BC Teachers’ Strike – Teachers’ working conditions are students’ learning conditions!

BCTF2014On June 10, BC Teachers (BCTF) voted 86% in favour of a full strike. Will the Liberal government of British Columbia continue its long attack on public education and teachers or finally start to hold real negotiations? Up to now, the government has refused to address the real needs of children and has tried to provoke disputes with the union.

After provoking disputes in schools for over a decade the government said it wanted peace in the class room with the preposterous proposal of a 10 year contract, while at the same time refusing to negotiate on the many real class room problems. Now teachers, whose contracts expired in June 2013, are involved in strike action with teachers on strike one day a week in each school district of the province.

After 14 months of failed negotiations the BCTF conducted a membership ballot in March 2014 for industrial action. The result was overwhelming with 89% of the votes in favour of action – over 75% of all teachers voted yes. Meanwhile, the BC liberals were re-elected in 2013 with only 44% of the vote on a 58% turnout!

As the BC government still did not move, on April 22nd the BCTF started a province wide work-to-rule job action (non-participation in most meetings or communication with school administrators and no extra-curricular volunteering for more than an hour before or after school). This had little or no impact on students, the main impact was on the administration.

On May 15th Education Minister Peter Fassbender said the government would be stepping away from its demand that the BC Federation of Teachers (BCTF) sign a 10-year term contract and offered a $1,200 signing bonus. However, the following day he threatened to roll back teachers’ wages 5%.

The BCTF responded with announcing escalated job action in the form of province-wide rotating strikes. On May 21st government negotiators countered with a partial lock-out and a 10% wage reduction. Since May 26th the lockout has barred teachers from working more than 45 minutes prior to class time, during recess and lunch hour and beyond 45 minutes after school.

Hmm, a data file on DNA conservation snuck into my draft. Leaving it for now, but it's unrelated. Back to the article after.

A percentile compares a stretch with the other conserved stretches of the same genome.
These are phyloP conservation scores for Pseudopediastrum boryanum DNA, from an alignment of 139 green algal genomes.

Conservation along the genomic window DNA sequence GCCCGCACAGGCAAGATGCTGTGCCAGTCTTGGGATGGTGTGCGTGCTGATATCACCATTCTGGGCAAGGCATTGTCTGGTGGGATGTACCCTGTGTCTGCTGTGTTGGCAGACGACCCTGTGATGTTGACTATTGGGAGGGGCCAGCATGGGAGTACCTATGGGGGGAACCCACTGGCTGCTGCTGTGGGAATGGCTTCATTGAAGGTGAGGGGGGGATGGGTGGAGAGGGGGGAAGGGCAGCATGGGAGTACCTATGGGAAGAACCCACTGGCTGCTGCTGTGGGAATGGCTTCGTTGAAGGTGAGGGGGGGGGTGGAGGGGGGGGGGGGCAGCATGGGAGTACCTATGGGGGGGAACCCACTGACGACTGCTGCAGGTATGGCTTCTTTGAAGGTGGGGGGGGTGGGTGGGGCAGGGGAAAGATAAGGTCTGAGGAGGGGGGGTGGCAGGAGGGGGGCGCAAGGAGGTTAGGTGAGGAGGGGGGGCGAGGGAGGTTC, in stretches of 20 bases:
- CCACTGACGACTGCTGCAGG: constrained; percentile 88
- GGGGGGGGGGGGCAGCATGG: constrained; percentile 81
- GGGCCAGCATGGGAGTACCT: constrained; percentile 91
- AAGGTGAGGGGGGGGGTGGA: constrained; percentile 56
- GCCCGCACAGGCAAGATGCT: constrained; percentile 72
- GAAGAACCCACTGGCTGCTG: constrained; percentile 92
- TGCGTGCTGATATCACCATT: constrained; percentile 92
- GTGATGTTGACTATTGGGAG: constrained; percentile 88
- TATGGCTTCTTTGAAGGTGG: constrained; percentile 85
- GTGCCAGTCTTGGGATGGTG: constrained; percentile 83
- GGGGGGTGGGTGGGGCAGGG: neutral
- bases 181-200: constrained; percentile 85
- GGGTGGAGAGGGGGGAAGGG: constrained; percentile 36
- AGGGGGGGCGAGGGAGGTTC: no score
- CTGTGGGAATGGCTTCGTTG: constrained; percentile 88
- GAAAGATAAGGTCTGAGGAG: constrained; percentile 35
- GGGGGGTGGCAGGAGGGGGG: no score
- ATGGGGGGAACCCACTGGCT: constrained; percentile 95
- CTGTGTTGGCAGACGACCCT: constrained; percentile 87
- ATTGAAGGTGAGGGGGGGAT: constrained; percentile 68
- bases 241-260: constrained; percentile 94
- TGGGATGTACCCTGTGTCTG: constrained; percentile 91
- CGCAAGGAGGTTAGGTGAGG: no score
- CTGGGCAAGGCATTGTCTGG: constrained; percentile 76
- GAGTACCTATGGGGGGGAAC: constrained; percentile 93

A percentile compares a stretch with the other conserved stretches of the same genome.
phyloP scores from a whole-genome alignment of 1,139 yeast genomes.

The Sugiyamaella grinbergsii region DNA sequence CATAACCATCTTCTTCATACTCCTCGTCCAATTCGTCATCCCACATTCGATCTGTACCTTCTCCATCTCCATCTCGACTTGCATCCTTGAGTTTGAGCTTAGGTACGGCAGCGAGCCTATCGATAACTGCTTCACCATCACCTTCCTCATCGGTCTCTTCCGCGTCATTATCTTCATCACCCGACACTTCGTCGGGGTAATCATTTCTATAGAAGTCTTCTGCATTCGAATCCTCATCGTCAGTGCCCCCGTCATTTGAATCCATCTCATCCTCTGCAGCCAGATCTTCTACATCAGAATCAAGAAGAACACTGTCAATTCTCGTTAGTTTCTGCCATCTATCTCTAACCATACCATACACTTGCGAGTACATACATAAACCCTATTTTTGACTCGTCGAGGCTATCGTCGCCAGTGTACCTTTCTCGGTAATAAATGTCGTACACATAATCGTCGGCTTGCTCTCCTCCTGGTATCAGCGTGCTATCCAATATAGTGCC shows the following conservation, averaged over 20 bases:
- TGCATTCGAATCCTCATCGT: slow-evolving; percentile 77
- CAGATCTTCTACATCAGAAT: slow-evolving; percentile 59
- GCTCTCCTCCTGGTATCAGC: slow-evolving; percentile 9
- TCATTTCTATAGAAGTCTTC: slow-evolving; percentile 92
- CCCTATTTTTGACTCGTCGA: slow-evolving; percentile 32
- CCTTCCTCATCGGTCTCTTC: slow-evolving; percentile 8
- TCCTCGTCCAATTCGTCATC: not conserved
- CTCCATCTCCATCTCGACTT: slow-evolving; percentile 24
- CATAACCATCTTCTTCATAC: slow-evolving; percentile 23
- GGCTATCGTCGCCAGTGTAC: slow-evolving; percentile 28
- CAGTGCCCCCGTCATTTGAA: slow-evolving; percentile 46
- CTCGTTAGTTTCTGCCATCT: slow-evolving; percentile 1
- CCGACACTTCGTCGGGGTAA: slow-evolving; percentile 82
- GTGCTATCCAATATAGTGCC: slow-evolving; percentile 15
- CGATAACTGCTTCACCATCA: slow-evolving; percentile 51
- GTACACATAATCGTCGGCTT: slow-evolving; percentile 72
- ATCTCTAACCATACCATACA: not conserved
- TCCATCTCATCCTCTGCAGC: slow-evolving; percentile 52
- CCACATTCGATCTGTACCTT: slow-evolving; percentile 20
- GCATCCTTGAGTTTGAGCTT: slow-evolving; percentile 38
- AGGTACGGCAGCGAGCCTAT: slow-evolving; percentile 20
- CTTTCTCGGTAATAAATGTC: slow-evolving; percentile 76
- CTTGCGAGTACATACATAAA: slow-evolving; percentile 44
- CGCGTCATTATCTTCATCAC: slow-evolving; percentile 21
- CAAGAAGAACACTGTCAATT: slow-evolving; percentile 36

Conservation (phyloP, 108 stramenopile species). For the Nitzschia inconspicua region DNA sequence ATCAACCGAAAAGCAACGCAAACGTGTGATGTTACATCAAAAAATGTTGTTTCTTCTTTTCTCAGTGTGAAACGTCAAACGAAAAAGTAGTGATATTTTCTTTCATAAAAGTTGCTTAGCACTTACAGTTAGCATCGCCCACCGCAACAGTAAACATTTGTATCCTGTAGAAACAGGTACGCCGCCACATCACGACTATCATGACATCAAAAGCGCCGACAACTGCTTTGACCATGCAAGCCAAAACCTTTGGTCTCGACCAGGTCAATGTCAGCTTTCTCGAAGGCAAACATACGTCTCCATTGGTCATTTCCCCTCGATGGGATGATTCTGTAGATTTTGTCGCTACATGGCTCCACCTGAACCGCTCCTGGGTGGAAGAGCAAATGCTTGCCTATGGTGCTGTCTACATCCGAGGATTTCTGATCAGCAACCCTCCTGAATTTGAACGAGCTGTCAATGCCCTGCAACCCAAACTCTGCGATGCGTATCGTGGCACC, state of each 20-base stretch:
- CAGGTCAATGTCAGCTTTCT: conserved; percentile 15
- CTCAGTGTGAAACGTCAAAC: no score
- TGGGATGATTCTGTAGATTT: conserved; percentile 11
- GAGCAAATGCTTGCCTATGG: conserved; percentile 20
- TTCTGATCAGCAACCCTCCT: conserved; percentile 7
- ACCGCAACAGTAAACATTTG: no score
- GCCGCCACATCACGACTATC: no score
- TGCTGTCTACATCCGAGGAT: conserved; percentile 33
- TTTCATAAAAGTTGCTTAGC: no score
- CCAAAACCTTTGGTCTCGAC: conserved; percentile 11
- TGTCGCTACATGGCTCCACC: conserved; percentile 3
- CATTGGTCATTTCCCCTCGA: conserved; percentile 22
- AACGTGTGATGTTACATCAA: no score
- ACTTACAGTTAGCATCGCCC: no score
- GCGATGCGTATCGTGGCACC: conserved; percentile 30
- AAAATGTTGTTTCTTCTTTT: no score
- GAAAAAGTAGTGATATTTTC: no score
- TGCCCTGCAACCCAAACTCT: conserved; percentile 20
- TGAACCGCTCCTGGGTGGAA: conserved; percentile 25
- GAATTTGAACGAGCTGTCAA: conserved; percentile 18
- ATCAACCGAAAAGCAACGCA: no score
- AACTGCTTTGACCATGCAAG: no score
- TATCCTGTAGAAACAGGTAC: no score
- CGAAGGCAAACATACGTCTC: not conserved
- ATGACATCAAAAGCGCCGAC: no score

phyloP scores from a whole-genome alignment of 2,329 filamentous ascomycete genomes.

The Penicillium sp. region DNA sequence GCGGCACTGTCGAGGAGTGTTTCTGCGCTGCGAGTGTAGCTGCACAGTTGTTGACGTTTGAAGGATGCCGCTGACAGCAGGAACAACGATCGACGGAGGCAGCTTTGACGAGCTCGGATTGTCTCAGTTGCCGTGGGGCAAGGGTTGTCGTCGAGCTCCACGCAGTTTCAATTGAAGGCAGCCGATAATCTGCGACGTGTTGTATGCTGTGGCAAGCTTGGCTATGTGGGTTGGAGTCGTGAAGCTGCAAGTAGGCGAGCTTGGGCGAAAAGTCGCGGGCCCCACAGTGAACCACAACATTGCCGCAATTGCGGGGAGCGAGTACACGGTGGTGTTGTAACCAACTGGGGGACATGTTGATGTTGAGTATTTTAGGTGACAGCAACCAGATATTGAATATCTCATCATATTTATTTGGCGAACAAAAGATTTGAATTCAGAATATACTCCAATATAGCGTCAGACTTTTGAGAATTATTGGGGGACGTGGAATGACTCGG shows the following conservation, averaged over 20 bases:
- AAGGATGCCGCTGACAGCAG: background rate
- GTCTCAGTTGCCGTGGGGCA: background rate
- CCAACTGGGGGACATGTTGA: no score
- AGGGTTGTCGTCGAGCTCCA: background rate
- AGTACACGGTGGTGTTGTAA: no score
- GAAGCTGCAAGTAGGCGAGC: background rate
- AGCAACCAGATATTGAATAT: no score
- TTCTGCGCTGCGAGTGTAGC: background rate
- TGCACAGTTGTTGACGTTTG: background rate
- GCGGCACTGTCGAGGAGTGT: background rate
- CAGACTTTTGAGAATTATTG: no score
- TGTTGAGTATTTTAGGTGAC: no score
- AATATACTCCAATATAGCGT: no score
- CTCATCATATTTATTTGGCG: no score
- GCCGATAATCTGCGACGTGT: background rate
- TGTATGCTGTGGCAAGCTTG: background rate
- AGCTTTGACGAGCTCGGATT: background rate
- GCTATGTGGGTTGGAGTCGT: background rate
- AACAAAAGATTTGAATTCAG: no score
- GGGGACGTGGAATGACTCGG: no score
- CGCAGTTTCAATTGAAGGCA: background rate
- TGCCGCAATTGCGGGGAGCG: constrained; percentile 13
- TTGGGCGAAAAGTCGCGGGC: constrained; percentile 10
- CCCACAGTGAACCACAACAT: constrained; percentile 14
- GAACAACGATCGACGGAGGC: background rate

Unlike the rotating strikes which only effect students one day a week, the lockout is having a huge impact on students. The lockout is preventing students who need extra support from getting the help they need from teachers, is barring students from their extra-curricular activities and is preventing teachers from finding the time to assess, plan and photocopy in preparation for their classes. The fact that many teachers normally spend their recess and lunch break giving extra help comes as a direct result of the attacks on public education over the last 12 years. There is no other way to reach the students that need extra help and even then it is not possible to reach all students. Teachers are not able to do their job effectively as a result of the lockout.

The BCTF took the unilateral 10% roll back of wages to the Labour Relations Board. On June 4th the Labour Relations Board ruled in favour of the government stating that unless teachers are designated an essential service, the British Columbia Public School Employers’ Association “is free to engage in lockout activities including imposing new terms of employment in order to pressure the Union into reaching a new collective agreement”.

BC Liberals’ Attacks on Education

The current strike is the result of twelve years of government attacks on teachers, union rights and public education. Only six months after their 2001 victory the BC Liberals, with Christy Clark as Minister of Education (now Premier of BC), cut $336 million annually from public education and enacted Bills 27 and 28, which unilaterally removed the right of the union to negotiate on all issues relating to class size, class composition and specialist teacher ratios. In September-October 2005 Teachers voted 90.5% in favour of job action and stayed off the job despite back to work legislation and a court decision that found them in contempt. Ultimately, a five year agreement was reached which included some renewed class size provisions and modest salary increases.

In 2011 the BC Supreme Court ruled Bills 27 and 28 unconstitutional and gave the government one year to remedy and reinstate bargaining rights. The BC Liberals’ response was to introduce Bill 22 in February 2012, suspending teachers’ right to strike and refusing to negotiate class size and composition.

In March teachers began a three-day strike to protest the government’s refusal to negotiate class size and other key issues. However, this strike was called off, without a member-wide vote, under the passing of Bill 22 and the government imposing fines that threatened to cost teachers more than $20 million a day. The issues teachers stood up for remained unresolved and the BCTF filed court action over the government’s failure to address the 2011 BC Supreme Court ruling.